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a heavenly origin and an immortal home; but given way to real operas, got up with great moulded of low selfishness, and animated by liberality, and the graceful performances of a demoniac fury. If earth has ever produced young gentleman named Smith, who acts with such beings as are here exposed on the scene, more taste and feeling than the clever aspirants they are not specimens of any class of hu- of his age usually exhibit. It was afterwards manity, but its monsters. And on what minds announced at both the winter theatres; but, is the exhibition to operate? On such as con- fortunately for Covent-Garden, Drury Lane obtain within themselves a conscious disposition tained the precedence, and the good sense of to its atrocities, if any such there be, or on the Mr. Kemble profited by the example set before rest of mankind, who sicken at the sight? The him. Here the enormities were somewhat first are far beyond the reach of the actor's foreshortened, being compressed into two acts, preaching; the last feel the lesson is not for but unredeemed by a single trait of kind or them—if they indulge in gambling, they have noble emotion. Cooper, as the more potent no fear of murdering their sons, and their devil, and Wallack, as his disgusting tool, withers are unwrung.” In the mean time the played with considerable energy; but no talent “moral lesson,” impotent for good, has a mis could alleviate the mingled sense of sickness chievous power to wear out the sources of and suffocation with which their slimy infamies sympathy, and to produce a dangerous fami- oppressed the spectators. Although much liarity with the forms of guilt, which according curiosity had been excited, the piece did not to the solemn warnings of Sir Thomas Browne, draw, and was speedily laid aside; while at “have oft-times a sin even in their histories." Covent-Garden, where its announcement was “We desire,” continues this quaint but noble dignified by the names of Kemble, Ward, and writer, “no records of such enormities; sins Miss Kelly, it was most wisely suppressed in should be accounted new, that so they may be the shell. At the Adelphi, we have been told esteemed monstrous; they omit of monstrosity that it was rendered soinewhat less revolting; as they fall from their rarity; for men count but we could not muster courage to face it it venial to err with their forefathers, and fool here, or even to endure it in the improved verishly conceive they divide a sin in its society. sion of the Surrey, where, according to the The pens of men may sufficiently expatiate play-bills, the Manager has, “after due correcwithout these singularities of villany; for, as tion, reformed his hero, and restored him to they increase the hatred of vice in some, so do happiness and virtue.” What a fine touch of they enlarge the theory of wickedness in all. maudlin morality! To hear Elliston deliver And this is one thing that may make latter it from the stage with all the earnestness of his ages worse than the former, for the vicious mock-heroic style, we would undergo the purga. example of ages past poisons the curiosity of tory with which he threatens us. He is the these present, affording a hint of sin unto se reforming Quaker of dramatic legislation, and duceable spirits, and soliciting those unto the his stage, during the run of the piece, was a imitation of them, whose heads were never so court of ease to Brixton, as Drury-Lane was perversely principled as to invent them. In to Newgate. Nothing can equal the benevolent things of this nature, silence commendeth discrimination of his theory, except that of a history; it is the veniable part of things lost; popular preacher whom we once heard deprewherein there must never rise a Pancovillus, cating the orthodox doctrine of the eternity of nor remain any register but that of Hell.” The future punishment, and cheering his audience murderous phantasm of Paris will never deler with the invigorating hope, that, after being men from becoming gamblers, who have the tormented for three hundred and sixty-five fatal passion within them, but it may assist in thousand years, the wicked would be made making gamblers demons.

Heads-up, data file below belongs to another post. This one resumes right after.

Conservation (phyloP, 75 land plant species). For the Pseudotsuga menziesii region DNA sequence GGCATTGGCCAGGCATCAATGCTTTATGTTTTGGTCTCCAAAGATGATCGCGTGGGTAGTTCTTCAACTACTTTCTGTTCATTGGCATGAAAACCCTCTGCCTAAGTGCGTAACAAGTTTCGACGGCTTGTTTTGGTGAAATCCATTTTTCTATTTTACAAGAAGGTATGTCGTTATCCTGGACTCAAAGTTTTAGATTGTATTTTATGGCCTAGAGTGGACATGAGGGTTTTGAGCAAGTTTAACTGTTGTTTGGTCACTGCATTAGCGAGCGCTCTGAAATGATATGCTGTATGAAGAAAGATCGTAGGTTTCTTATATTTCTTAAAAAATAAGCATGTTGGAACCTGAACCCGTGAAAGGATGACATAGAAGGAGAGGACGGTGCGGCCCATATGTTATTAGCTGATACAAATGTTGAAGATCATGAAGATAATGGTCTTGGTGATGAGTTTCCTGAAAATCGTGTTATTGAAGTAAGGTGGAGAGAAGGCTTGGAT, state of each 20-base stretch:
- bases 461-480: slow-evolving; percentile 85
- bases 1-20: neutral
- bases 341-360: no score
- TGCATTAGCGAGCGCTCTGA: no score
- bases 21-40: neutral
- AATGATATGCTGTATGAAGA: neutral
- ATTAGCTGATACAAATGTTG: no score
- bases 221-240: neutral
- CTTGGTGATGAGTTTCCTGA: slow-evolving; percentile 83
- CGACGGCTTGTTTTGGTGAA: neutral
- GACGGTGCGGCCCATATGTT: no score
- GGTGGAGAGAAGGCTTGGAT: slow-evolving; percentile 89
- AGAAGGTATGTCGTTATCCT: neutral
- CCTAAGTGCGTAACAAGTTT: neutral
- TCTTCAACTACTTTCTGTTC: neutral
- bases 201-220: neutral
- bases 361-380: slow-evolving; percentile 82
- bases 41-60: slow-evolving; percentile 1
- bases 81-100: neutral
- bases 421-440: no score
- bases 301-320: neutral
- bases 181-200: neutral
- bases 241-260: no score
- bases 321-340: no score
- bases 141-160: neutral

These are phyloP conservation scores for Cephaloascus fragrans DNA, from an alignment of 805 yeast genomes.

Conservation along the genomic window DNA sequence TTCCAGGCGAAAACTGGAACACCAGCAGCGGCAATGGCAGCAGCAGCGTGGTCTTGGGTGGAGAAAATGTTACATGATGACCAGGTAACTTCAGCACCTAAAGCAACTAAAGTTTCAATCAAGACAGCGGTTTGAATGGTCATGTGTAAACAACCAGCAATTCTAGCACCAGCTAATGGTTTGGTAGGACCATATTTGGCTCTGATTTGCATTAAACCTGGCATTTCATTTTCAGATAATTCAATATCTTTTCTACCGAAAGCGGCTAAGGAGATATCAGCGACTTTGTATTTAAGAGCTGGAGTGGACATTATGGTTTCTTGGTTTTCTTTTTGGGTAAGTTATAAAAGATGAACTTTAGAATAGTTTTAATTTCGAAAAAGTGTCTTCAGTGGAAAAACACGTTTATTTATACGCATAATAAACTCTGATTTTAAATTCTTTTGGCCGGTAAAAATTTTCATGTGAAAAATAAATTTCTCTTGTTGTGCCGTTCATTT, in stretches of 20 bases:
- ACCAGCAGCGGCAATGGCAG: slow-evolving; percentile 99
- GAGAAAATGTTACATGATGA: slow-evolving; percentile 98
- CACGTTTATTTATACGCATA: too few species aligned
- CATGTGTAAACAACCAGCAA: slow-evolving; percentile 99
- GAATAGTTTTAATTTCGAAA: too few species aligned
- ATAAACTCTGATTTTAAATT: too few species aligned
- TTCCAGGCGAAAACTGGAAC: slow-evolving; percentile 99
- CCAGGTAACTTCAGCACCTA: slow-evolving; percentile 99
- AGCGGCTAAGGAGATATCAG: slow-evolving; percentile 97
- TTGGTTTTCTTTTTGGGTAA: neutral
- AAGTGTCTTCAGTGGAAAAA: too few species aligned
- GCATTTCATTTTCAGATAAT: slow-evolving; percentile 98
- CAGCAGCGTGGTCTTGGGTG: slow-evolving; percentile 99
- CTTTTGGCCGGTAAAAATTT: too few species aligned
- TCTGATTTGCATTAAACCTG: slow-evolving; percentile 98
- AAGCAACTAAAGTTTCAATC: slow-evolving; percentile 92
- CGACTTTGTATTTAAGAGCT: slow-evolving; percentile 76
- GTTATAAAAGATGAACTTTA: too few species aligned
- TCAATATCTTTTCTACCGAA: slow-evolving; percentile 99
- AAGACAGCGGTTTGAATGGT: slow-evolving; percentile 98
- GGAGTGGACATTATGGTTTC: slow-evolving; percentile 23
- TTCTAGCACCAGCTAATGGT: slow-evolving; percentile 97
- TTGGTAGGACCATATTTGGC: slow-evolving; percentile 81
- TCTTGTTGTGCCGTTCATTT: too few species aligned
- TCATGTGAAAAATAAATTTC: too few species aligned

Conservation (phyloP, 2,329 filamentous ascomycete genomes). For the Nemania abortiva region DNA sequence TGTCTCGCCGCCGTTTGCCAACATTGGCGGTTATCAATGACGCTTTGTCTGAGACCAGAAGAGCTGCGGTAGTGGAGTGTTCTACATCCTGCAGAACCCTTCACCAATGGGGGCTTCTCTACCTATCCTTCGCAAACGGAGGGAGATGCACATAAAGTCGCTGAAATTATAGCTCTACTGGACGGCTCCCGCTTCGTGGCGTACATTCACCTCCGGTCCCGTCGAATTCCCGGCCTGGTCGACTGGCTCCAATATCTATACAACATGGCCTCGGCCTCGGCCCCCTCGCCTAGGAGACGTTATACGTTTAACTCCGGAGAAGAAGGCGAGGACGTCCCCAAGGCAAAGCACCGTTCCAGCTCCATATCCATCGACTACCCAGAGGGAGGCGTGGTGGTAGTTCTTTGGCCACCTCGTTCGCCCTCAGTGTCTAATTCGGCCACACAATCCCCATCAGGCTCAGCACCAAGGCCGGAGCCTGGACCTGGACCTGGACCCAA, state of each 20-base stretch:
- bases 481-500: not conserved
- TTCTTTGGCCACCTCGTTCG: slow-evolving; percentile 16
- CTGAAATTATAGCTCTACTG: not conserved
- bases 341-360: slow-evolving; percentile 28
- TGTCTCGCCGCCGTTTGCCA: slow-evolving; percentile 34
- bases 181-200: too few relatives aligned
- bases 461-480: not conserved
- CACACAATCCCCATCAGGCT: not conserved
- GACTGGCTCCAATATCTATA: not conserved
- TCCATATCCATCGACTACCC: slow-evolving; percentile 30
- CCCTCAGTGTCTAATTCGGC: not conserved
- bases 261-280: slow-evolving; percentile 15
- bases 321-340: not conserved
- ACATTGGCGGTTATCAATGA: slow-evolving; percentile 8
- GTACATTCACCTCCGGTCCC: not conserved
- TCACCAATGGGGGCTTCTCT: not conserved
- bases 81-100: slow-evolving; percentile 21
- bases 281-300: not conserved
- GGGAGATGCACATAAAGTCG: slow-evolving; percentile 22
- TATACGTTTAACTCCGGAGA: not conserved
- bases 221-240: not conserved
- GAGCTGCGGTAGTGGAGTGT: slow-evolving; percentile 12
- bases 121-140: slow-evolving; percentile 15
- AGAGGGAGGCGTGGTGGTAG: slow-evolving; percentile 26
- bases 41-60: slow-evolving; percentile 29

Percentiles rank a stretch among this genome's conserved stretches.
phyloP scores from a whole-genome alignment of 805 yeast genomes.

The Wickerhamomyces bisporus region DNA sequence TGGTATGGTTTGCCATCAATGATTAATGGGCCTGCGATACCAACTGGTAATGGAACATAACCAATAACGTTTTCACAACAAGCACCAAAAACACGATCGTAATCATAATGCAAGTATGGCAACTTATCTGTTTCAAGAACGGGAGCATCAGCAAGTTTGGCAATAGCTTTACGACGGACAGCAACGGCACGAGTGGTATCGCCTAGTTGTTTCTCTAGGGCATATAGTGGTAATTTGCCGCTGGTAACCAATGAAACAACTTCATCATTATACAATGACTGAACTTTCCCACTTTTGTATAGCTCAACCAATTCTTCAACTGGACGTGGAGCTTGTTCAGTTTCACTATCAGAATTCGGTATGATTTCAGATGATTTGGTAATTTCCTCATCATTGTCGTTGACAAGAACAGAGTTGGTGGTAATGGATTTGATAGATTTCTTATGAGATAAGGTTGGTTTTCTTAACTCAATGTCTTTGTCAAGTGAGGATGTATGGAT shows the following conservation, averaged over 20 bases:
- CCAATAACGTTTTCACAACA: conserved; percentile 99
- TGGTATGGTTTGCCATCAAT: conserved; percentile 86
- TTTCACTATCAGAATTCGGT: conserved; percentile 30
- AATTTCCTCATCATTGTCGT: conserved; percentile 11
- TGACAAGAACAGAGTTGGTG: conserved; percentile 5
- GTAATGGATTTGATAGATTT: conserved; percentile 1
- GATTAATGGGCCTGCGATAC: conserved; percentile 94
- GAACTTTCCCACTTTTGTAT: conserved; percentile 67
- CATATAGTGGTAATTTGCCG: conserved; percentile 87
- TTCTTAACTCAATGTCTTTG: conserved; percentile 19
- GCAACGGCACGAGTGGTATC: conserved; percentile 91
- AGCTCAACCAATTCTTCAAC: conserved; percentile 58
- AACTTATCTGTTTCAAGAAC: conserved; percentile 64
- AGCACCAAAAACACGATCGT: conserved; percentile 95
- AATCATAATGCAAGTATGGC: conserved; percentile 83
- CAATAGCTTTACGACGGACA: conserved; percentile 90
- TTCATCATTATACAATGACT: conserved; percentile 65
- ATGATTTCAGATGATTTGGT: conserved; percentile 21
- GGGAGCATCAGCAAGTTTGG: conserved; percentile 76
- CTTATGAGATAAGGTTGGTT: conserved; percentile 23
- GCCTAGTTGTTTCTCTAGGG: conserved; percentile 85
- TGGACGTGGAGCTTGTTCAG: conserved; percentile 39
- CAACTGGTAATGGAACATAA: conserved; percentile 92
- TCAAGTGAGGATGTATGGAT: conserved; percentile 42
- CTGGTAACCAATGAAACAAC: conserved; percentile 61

good and happy. We are thankful, nevertheIn London this piece has, we are happy to less, that Mr. Elliston's tread-mill for gamblers find, succeeded only in the minor houses, has rested with the axes and ropes of his more where the audience are accustomed to look sanguinary rivals; and that the young gentle. for coarse and violent stimulants. It was first men addicted to play have finished their lesson. produced at the Coburgh; and, assisted by How it may operate in Paris and the neighsplendid scenery and powerful melo-dramatic bourhood of St. James's, will be ascertained acting, was attractive for some time; but has in the ensuing winter.



(FROM "THE EXAMINER” AND “The Review of William Hazlitt.'']